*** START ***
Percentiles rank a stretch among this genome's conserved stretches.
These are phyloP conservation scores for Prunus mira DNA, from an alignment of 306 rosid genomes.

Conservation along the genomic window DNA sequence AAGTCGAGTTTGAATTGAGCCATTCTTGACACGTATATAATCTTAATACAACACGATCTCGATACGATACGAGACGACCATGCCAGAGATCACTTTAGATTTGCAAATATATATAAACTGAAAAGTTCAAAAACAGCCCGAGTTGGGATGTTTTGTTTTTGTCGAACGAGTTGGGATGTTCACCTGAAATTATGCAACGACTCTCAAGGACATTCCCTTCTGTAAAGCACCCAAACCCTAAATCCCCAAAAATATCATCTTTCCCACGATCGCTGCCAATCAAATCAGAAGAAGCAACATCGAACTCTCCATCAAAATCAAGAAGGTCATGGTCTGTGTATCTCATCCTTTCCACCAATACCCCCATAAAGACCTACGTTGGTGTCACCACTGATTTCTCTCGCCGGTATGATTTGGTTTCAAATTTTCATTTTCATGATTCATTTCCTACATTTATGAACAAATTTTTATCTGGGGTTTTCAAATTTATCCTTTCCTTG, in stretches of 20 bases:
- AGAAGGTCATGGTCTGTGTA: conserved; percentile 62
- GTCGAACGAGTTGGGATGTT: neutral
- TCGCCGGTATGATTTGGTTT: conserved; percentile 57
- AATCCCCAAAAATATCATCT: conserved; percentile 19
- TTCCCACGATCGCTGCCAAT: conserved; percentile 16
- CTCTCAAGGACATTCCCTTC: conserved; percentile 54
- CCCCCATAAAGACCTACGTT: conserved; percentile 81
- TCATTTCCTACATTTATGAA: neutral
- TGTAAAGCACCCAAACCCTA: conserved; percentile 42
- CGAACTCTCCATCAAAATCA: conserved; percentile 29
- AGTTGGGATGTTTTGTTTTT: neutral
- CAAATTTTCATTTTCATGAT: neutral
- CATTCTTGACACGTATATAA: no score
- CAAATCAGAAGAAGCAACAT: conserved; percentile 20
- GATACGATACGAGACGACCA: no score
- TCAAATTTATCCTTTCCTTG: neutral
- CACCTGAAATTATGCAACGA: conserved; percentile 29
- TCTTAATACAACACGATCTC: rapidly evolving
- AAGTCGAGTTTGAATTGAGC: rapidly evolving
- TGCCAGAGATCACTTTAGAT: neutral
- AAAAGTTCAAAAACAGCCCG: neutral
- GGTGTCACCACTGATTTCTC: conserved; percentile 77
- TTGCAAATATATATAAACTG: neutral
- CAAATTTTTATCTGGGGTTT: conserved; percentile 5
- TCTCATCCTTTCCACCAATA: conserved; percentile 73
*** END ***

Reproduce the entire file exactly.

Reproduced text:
Percentiles rank a stretch among this genome's conserved stretches.
These are phyloP conservation scores for Prunus mira DNA, from an alignment of 306 rosid genomes.

Conservation along the genomic window DNA sequence AAGTCGAGTTTGAATTGAGCCATTCTTGACACGTATATAATCTTAATACAACACGATCTCGATACGATACGAGACGACCATGCCAGAGATCACTTTAGATTTGCAAATATATATAAACTGAAAAGTTCAAAAACAGCCCGAGTTGGGATGTTTTGTTTTTGTCGAACGAGTTGGGATGTTCACCTGAAATTATGCAACGACTCTCAAGGACATTCCCTTCTGTAAAGCACCCAAACCCTAAATCCCCAAAAATATCATCTTTCCCACGATCGCTGCCAATCAAATCAGAAGAAGCAACATCGAACTCTCCATCAAAATCAAGAAGGTCATGGTCTGTGTATCTCATCCTTTCCACCAATACCCCCATAAAGACCTACGTTGGTGTCACCACTGATTTCTCTCGCCGGTATGATTTGGTTTCAAATTTTCATTTTCATGATTCATTTCCTACATTTATGAACAAATTTTTATCTGGGGTTTTCAAATTTATCCTTTCCTTG, in stretches of 20 bases:
- AGAAGGTCATGGTCTGTGTA: conserved; percentile 62
- GTCGAACGAGTTGGGATGTT: neutral
- TCGCCGGTATGATTTGGTTT: conserved; percentile 57
- AATCCCCAAAAATATCATCT: conserved; percentile 19
- TTCCCACGATCGCTGCCAAT: conserved; percentile 16
- CTCTCAAGGACATTCCCTTC: conserved; percentile 54
- CCCCCATAAAGACCTACGTT: conserved; percentile 81
- TCATTTCCTACATTTATGAA: neutral
- TGTAAAGCACCCAAACCCTA: conserved; percentile 42
- CGAACTCTCCATCAAAATCA: conserved; percentile 29
- AGTTGGGATGTTTTGTTTTT: neutral
- CAAATTTTCATTTTCATGAT: neutral
- CATTCTTGACACGTATATAA: no score
- CAAATCAGAAGAAGCAACAT: conserved; percentile 20
- GATACGATACGAGACGACCA: no score
- TCAAATTTATCCTTTCCTTG: neutral
- CACCTGAAATTATGCAACGA: conserved; percentile 29
- TCTTAATACAACACGATCTC: rapidly evolving
- AAGTCGAGTTTGAATTGAGC: rapidly evolving
- TGCCAGAGATCACTTTAGAT: neutral
- AAAAGTTCAAAAACAGCCCG: neutral
- GGTGTCACCACTGATTTCTC: conserved; percentile 77
- TTGCAAATATATATAAACTG: neutral
- CAAATTTTTATCTGGGGTTT: conserved; percentile 5
- TCTCATCCTTTCCACCAATA: conserved; percentile 73